1 teaspoon (6 grams) fine salt
3/4 cup (170 grams) cold unsalted butter, cut into 1/4-inch cubes and frozen
1/4 cup (60 grams) vegetable shortening, preferably in baking stick form, frozen, cut into 1/4-inch pieces, and put back in the freezer
1/2 cup plus 1 tablespoon (130 grams) ice-cold water

Combine the flour, sugar, and salt in the bowl of a food processor and pulse the machine 3 times to blend. Scatter the frozen butter cubes over the flour mixture. Pulse the machine 5 to 7 times, holding each pulse for 5 full seconds, to cut all of the butter into pea-size pieces.

Scatter the pieces of frozen shortening over the flour-and-butter mixture. Pulse the machine 4 more 1-second pulses to blend the shortening with the flour. The mixture will resemble coarse cornmeal, but will be a bit more floury and riddled with pale butter bits (no pure-white shortening should be visible).  Turn the mixture out into a large mixing bowl, and make a small well in the center.  If you find a few butter clumps that are closer to marble size than pea size (about 1/4 inch in diameter), carefully pick them out and give them a quick smoosh with your fingers. Pour the cold water into the well.

Use a curved bowl scraper to lightly scoop the flour mixture up and over the water, covering the water to help get the absorption started. Continue mixing by scraping the flour up from the sides and bottom of the bowl into the center, rotating the bowl as you mix, and occasionally pausing to clean off the scraper with your finger or the side of the bowl, until the mixture begins to gather into clumps but is still very crumbly. (If you are working in very dry conditions and the ingredients remain very floury and refuse to clump together at this stage, add another tablespoon of ice-cold water.)  Lightly gather the clumps with your fingers and use your palm to fold over and press the dough a few times (don’t knead! —just give the dough a few quick squishes), until it just begins to come together into a single large mass. It will be a raggedy wad, moist but not damp, that barely holds together; this is exactly as it should be—all it needs is a good night’s rest in the fridge.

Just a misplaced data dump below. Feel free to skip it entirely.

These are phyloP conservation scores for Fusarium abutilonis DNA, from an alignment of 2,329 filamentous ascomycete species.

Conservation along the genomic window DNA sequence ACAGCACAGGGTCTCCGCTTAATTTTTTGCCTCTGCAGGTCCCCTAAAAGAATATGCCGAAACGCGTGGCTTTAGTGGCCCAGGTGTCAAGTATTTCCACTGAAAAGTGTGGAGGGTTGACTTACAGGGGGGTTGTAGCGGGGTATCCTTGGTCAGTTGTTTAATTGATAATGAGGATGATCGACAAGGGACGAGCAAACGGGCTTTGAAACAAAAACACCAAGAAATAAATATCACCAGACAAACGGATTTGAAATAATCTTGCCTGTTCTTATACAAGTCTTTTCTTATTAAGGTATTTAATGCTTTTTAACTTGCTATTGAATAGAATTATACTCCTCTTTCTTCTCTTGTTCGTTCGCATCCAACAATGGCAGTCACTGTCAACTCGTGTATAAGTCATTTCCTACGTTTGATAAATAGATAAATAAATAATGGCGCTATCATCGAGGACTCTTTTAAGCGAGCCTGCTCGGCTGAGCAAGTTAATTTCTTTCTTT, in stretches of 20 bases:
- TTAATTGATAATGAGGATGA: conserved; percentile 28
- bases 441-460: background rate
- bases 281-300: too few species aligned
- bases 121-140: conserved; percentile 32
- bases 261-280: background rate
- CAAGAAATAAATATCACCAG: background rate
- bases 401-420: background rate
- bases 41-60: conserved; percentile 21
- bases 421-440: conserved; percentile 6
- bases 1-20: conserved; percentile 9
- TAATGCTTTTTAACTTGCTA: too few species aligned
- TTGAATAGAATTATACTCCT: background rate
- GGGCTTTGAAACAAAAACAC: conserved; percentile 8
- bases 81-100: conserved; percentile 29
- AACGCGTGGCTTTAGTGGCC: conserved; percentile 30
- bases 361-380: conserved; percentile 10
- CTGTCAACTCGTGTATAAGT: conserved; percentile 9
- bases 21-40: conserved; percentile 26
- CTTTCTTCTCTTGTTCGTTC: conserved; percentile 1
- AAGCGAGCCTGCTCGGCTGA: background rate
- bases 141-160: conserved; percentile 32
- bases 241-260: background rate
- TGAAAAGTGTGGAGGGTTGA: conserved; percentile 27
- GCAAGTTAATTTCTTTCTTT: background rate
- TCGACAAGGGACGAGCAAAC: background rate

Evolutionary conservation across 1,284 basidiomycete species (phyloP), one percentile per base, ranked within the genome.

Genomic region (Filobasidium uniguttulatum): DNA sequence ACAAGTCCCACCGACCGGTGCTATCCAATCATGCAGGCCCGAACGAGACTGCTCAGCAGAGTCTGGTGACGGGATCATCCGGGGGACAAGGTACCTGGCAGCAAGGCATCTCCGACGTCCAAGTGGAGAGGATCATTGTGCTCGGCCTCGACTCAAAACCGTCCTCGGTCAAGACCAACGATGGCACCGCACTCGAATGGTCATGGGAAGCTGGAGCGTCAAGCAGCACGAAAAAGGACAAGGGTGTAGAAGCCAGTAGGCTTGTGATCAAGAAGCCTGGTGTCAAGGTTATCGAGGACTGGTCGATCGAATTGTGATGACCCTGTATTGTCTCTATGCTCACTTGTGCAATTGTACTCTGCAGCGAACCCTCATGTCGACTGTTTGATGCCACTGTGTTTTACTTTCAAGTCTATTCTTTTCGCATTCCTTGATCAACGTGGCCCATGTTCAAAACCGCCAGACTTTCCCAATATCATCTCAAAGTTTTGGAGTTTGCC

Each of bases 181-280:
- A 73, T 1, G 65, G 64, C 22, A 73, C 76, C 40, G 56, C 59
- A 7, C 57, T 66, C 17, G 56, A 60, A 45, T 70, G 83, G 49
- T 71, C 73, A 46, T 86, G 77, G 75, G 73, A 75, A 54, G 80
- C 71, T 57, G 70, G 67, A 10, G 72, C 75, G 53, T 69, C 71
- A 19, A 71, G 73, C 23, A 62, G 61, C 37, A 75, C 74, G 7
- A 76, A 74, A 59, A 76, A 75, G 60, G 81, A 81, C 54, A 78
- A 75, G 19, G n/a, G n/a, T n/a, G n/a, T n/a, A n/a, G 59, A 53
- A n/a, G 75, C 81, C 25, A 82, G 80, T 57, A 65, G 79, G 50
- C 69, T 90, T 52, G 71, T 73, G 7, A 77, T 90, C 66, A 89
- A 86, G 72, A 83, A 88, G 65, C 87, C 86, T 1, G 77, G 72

For single- and double-crust pies, mini pies, potpies, or hand pies:  Divide the dough into 2 equal portions, gently shape each portion into a flat disk 1 1/2 to 2 inches thick, and wrap each tightly with plastic wrap. For quiche, leave the dough in one piece, flatten it into a single large disk 1 1/2 to 2 inches thick, and wrap tightly with plastic wrap.

No ifs, ands, or buts, the dough must have its beauty sleep.  That means 8 hours in the refrigerator at the very least. Extra rest is just fine; feel free to let the wrapped dough sit in the fridge for up to 3 days before rolling. (The dough may discolor slightly. No worries. This is merely oxidization and will not affect the flavor or appearance of your finished piecrust.)

Cooks' Note: The wrapped, chilled dough can be put in a freezer bag and frozen for up to 2 months. Defrost overnight in the refrigerator before rolling.